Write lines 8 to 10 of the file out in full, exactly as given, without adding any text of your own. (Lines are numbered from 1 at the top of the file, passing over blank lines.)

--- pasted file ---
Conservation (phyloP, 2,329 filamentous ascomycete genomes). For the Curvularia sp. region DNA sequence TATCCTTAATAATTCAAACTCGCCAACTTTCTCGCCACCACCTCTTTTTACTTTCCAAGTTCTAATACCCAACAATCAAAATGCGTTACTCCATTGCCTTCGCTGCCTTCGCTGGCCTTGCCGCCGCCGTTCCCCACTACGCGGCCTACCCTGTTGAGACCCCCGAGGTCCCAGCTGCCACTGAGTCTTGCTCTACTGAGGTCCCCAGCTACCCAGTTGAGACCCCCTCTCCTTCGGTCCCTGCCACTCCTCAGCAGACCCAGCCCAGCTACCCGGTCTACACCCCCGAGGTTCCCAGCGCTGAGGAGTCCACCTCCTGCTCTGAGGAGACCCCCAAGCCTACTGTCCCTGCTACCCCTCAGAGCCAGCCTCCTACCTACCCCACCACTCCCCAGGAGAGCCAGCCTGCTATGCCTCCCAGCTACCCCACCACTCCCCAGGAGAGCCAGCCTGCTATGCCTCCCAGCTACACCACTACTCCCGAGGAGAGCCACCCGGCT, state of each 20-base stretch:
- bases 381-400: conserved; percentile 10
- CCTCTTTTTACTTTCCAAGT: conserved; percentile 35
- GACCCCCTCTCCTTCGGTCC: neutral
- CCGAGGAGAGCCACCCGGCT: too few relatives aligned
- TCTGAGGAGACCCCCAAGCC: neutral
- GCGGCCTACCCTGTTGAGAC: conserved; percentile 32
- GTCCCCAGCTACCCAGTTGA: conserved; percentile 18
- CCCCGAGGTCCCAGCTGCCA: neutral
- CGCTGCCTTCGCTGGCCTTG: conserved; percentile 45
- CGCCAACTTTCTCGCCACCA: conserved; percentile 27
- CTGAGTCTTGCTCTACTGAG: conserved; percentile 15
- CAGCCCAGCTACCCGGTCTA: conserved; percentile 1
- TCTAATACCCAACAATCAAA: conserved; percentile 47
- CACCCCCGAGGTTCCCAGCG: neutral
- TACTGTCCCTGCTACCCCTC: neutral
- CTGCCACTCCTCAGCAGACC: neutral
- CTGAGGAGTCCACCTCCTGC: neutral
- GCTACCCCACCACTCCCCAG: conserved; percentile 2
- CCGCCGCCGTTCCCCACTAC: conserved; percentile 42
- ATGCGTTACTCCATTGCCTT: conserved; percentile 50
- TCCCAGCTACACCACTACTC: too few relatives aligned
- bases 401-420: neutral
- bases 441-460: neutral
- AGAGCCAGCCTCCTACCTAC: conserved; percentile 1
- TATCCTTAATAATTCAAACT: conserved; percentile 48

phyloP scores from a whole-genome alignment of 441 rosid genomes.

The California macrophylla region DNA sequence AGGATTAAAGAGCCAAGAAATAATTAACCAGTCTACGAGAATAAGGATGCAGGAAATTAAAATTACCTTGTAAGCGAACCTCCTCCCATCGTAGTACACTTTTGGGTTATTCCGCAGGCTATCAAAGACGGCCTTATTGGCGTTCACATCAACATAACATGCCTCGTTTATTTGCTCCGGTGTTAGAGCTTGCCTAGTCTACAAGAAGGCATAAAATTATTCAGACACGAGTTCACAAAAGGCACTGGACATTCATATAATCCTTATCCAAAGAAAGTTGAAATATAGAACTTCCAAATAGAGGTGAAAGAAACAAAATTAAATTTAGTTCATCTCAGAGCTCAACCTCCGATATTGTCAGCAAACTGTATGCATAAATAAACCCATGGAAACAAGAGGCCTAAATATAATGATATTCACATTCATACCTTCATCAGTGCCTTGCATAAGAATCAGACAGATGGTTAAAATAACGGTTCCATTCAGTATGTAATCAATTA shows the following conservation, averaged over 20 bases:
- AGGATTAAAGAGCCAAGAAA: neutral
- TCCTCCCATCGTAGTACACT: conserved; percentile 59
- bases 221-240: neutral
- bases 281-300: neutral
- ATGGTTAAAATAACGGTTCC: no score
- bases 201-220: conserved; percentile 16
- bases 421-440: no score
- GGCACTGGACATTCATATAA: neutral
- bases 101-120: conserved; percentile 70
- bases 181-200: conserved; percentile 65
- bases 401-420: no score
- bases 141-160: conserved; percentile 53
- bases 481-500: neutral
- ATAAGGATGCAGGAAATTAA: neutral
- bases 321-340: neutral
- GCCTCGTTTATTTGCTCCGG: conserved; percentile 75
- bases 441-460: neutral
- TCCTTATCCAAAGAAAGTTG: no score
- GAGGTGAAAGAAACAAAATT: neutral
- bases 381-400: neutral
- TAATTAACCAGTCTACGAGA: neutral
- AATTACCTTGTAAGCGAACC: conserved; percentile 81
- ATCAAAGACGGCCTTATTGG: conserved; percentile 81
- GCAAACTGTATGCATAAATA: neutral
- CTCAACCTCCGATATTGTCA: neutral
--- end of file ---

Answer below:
- GTCCCCAGCTACCCAGTTGA: conserved; percentile 18
- CCCCGAGGTCCCAGCTGCCA: neutral
- CGCTGCCTTCGCTGGCCTTG: conserved; percentile 45